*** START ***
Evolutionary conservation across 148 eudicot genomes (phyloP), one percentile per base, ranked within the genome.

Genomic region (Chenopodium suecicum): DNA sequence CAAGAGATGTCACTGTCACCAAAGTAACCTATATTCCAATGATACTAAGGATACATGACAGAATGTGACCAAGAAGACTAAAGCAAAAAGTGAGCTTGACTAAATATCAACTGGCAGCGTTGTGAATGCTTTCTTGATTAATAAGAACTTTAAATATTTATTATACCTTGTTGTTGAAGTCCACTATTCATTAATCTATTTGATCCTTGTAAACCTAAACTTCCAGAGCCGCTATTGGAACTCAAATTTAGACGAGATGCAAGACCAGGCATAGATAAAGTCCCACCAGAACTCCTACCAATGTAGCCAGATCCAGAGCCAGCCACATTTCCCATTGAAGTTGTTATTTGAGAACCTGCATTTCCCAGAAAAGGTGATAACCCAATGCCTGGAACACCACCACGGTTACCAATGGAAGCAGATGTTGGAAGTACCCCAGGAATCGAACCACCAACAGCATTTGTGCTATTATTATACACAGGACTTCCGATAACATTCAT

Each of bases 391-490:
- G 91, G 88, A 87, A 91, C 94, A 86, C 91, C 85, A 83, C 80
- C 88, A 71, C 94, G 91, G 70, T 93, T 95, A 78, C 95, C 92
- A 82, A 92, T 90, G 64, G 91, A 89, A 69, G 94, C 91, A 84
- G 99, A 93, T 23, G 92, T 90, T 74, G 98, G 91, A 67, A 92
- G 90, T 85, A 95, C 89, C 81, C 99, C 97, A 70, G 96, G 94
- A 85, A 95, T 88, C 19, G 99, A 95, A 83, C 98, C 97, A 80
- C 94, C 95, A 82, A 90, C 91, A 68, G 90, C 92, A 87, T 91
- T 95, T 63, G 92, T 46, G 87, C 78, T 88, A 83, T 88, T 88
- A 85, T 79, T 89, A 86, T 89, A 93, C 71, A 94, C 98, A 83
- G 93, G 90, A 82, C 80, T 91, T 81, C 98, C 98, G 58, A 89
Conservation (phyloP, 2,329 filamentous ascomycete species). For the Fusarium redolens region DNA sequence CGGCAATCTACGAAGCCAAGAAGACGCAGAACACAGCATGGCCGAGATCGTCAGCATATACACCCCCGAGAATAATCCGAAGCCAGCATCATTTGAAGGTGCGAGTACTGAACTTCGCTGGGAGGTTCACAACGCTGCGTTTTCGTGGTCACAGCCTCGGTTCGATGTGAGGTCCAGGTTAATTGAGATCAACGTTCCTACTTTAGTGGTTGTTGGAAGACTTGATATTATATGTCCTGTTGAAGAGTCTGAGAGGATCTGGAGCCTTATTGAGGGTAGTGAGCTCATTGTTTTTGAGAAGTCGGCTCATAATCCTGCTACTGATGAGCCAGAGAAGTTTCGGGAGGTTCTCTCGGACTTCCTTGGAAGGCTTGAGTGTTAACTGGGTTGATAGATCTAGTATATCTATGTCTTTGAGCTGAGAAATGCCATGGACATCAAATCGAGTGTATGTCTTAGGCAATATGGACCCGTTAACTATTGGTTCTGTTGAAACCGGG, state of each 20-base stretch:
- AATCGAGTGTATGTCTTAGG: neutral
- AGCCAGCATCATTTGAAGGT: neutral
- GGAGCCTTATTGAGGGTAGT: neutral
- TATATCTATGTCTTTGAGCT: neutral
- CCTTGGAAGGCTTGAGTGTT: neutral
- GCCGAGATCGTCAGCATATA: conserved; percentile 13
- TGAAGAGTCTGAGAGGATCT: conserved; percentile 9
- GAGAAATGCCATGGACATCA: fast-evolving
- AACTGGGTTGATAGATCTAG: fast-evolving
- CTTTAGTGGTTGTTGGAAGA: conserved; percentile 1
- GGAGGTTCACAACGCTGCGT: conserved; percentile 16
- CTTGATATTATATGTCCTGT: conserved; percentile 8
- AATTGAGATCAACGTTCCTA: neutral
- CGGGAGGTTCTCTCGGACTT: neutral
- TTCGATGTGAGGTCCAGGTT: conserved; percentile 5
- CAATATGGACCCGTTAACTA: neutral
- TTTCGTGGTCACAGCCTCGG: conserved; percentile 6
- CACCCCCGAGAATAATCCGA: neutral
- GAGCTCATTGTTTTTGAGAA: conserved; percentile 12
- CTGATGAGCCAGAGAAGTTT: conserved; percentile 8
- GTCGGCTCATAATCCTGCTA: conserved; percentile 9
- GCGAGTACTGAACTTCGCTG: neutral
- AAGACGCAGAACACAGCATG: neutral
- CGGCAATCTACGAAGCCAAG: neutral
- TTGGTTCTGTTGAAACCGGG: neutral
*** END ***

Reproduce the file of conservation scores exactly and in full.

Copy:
Evolutionary conservation across 148 eudicot genomes (phyloP), one percentile per base, ranked within the genome.

Genomic region (Chenopodium suecicum): DNA sequence CAAGAGATGTCACTGTCACCAAAGTAACCTATATTCCAATGATACTAAGGATACATGACAGAATGTGACCAAGAAGACTAAAGCAAAAAGTGAGCTTGACTAAATATCAACTGGCAGCGTTGTGAATGCTTTCTTGATTAATAAGAACTTTAAATATTTATTATACCTTGTTGTTGAAGTCCACTATTCATTAATCTATTTGATCCTTGTAAACCTAAACTTCCAGAGCCGCTATTGGAACTCAAATTTAGACGAGATGCAAGACCAGGCATAGATAAAGTCCCACCAGAACTCCTACCAATGTAGCCAGATCCAGAGCCAGCCACATTTCCCATTGAAGTTGTTATTTGAGAACCTGCATTTCCCAGAAAAGGTGATAACCCAATGCCTGGAACACCACCACGGTTACCAATGGAAGCAGATGTTGGAAGTACCCCAGGAATCGAACCACCAACAGCATTTGTGCTATTATTATACACAGGACTTCCGATAACATTCAT

Each of bases 391-490:
- G 91, G 88, A 87, A 91, C 94, A 86, C 91, C 85, A 83, C 80
- C 88, A 71, C 94, G 91, G 70, T 93, T 95, A 78, C 95, C 92
- A 82, A 92, T 90, G 64, G 91, A 89, A 69, G 94, C 91, A 84
- G 99, A 93, T 23, G 92, T 90, T 74, G 98, G 91, A 67, A 92
- G 90, T 85, A 95, C 89, C 81, C 99, C 97, A 70, G 96, G 94
- A 85, A 95, T 88, C 19, G 99, A 95, A 83, C 98, C 97, A 80
- C 94, C 95, A 82, A 90, C 91, A 68, G 90, C 92, A 87, T 91
- T 95, T 63, G 92, T 46, G 87, C 78, T 88, A 83, T 88, T 88
- A 85, T 79, T 89, A 86, T 89, A 93, C 71, A 94, C 98, A 83
- G 93, G 90, A 82, C 80, T 91, T 81, C 98, C 98, G 58, A 89
Conservation (phyloP, 2,329 filamentous ascomycete species). For the Fusarium redolens region DNA sequence CGGCAATCTACGAAGCCAAGAAGACGCAGAACACAGCATGGCCGAGATCGTCAGCATATACACCCCCGAGAATAATCCGAAGCCAGCATCATTTGAAGGTGCGAGTACTGAACTTCGCTGGGAGGTTCACAACGCTGCGTTTTCGTGGTCACAGCCTCGGTTCGATGTGAGGTCCAGGTTAATTGAGATCAACGTTCCTACTTTAGTGGTTGTTGGAAGACTTGATATTATATGTCCTGTTGAAGAGTCTGAGAGGATCTGGAGCCTTATTGAGGGTAGTGAGCTCATTGTTTTTGAGAAGTCGGCTCATAATCCTGCTACTGATGAGCCAGAGAAGTTTCGGGAGGTTCTCTCGGACTTCCTTGGAAGGCTTGAGTGTTAACTGGGTTGATAGATCTAGTATATCTATGTCTTTGAGCTGAGAAATGCCATGGACATCAAATCGAGTGTATGTCTTAGGCAATATGGACCCGTTAACTATTGGTTCTGTTGAAACCGGG, state of each 20-base stretch:
- AATCGAGTGTATGTCTTAGG: neutral
- AGCCAGCATCATTTGAAGGT: neutral
- GGAGCCTTATTGAGGGTAGT: neutral
- TATATCTATGTCTTTGAGCT: neutral
- CCTTGGAAGGCTTGAGTGTT: neutral
- GCCGAGATCGTCAGCATATA: conserved; percentile 13
- TGAAGAGTCTGAGAGGATCT: conserved; percentile 9
- GAGAAATGCCATGGACATCA: fast-evolving
- AACTGGGTTGATAGATCTAG: fast-evolving
- CTTTAGTGGTTGTTGGAAGA: conserved; percentile 1
- GGAGGTTCACAACGCTGCGT: conserved; percentile 16
- CTTGATATTATATGTCCTGT: conserved; percentile 8
- AATTGAGATCAACGTTCCTA: neutral
- CGGGAGGTTCTCTCGGACTT: neutral
- TTCGATGTGAGGTCCAGGTT: conserved; percentile 5
- CAATATGGACCCGTTAACTA: neutral
- TTTCGTGGTCACAGCCTCGG: conserved; percentile 6
- CACCCCCGAGAATAATCCGA: neutral
- GAGCTCATTGTTTTTGAGAA: conserved; percentile 12
- CTGATGAGCCAGAGAAGTTT: conserved; percentile 8
- GTCGGCTCATAATCCTGCTA: conserved; percentile 9
- GCGAGTACTGAACTTCGCTG: neutral
- AAGACGCAGAACACAGCATG: neutral
- CGGCAATCTACGAAGCCAAG: neutral
- TTGGTTCTGTTGAAACCGGG: neutral